Faringdon Folly and Coleshill



A folly, by definition is a useless building built for fun. 

Faringdon folly was built in 1935 to a design by the Duke of Wellington and is 100 feet high.

 There used to be a sign on it warning those who wished to commit suicide that they did so at their own risk.

 From the top you can see parts of 5 counties, Gloucestershire, Oxfordshire, Wiltshire, Berkshire and Buckinghamshire.


Although my stair climbing ability is comparable to a block of concrete floating, I was determined to at least try.  When I got inside and looked up, I gulped.  Towering above me were myriad flights of wooden steps. 


 Well, they say every journey of 1000 miles starts with one step, so I took it.  And another, and a third.  Until 12 exhausting minutes later I arrived, with the help of David, one of the staff, on the last few balustrade free steps at the final observation platform. 


 After chatting to Lesley and the two guys for 10 minutes I decided to tackle the near vertical ladder for the last 8 feet up to the open top of the tower.  But after getting halfway up I decided discretion was the better part of valour and realised I wouldn't be able to descend so I sadly aborted the attempt.     



My Range Rover from 100 feet up! 




The small 11th century town of Faringdon

The folly parapets.  David kindly took my camera up and took these shots.



I took these from the windows.  Faringdon church, founded in the 12th century.



And the footpath below



Then back down the stairs - backwards!  There was only one handrail on the left and as my left arm is paralysed I had to turn round and go in reverse!  That took 15 minutes.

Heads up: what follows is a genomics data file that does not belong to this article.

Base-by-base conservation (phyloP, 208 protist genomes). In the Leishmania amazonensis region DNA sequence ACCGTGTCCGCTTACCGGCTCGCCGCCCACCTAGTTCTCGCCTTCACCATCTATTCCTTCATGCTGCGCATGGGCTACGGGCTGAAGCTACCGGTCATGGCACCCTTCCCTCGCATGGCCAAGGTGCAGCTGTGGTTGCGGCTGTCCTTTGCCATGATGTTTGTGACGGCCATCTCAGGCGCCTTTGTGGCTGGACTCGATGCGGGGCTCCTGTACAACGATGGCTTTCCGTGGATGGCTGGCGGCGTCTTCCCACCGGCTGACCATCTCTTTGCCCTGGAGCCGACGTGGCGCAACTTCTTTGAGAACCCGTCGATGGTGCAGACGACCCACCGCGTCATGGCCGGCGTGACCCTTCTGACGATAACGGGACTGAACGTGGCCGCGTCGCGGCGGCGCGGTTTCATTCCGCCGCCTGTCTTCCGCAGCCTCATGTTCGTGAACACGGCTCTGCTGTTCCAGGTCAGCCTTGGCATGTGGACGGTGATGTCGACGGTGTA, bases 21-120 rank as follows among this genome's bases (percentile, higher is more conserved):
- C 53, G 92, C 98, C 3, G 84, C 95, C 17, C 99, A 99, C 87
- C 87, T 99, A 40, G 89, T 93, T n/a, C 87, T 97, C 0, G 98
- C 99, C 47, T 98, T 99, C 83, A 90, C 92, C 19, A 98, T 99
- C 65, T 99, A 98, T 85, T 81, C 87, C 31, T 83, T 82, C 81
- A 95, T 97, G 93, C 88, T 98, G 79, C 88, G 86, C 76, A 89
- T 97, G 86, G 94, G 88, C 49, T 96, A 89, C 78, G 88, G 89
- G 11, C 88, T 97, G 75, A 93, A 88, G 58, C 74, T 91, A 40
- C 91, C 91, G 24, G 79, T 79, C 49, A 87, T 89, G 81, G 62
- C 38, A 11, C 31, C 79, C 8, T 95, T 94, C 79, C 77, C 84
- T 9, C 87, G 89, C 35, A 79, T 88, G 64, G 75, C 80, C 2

And on to Coleshill, a picturesque village 5 miles away.  They were having an open day.


This is an old David Brown tractor, still in working order.  Interesting to note that when the tractor business got in financial trouble He developed the world's most famous sports tourer, the Aston Martin!  One would set you back over $200,000!  Hence the DB4, DB5 etc.  DB for David Brown.     



Another old tractor but this time American. 





A late 1950's BSA.



An example of stone roof tiling. 



Ejectible fuel tanks from bombers stored here during WWII. 




Wish my computer had this much ram! 




Coleshill Mill, with a water driven wheel.







And on to the church. 









And finally back in Highworth.  This wonderful piece of topiary is just along the road from the Jesmond hotel.  The guys who own the small cottage are selling it.  For the asking price of $600,000!



A rare sight - a deserted Highworth high street. 

We are having an Indian summer with temperatures in the 80's so many people are out of town.



And finally, this is where I have breakfast on most days. 


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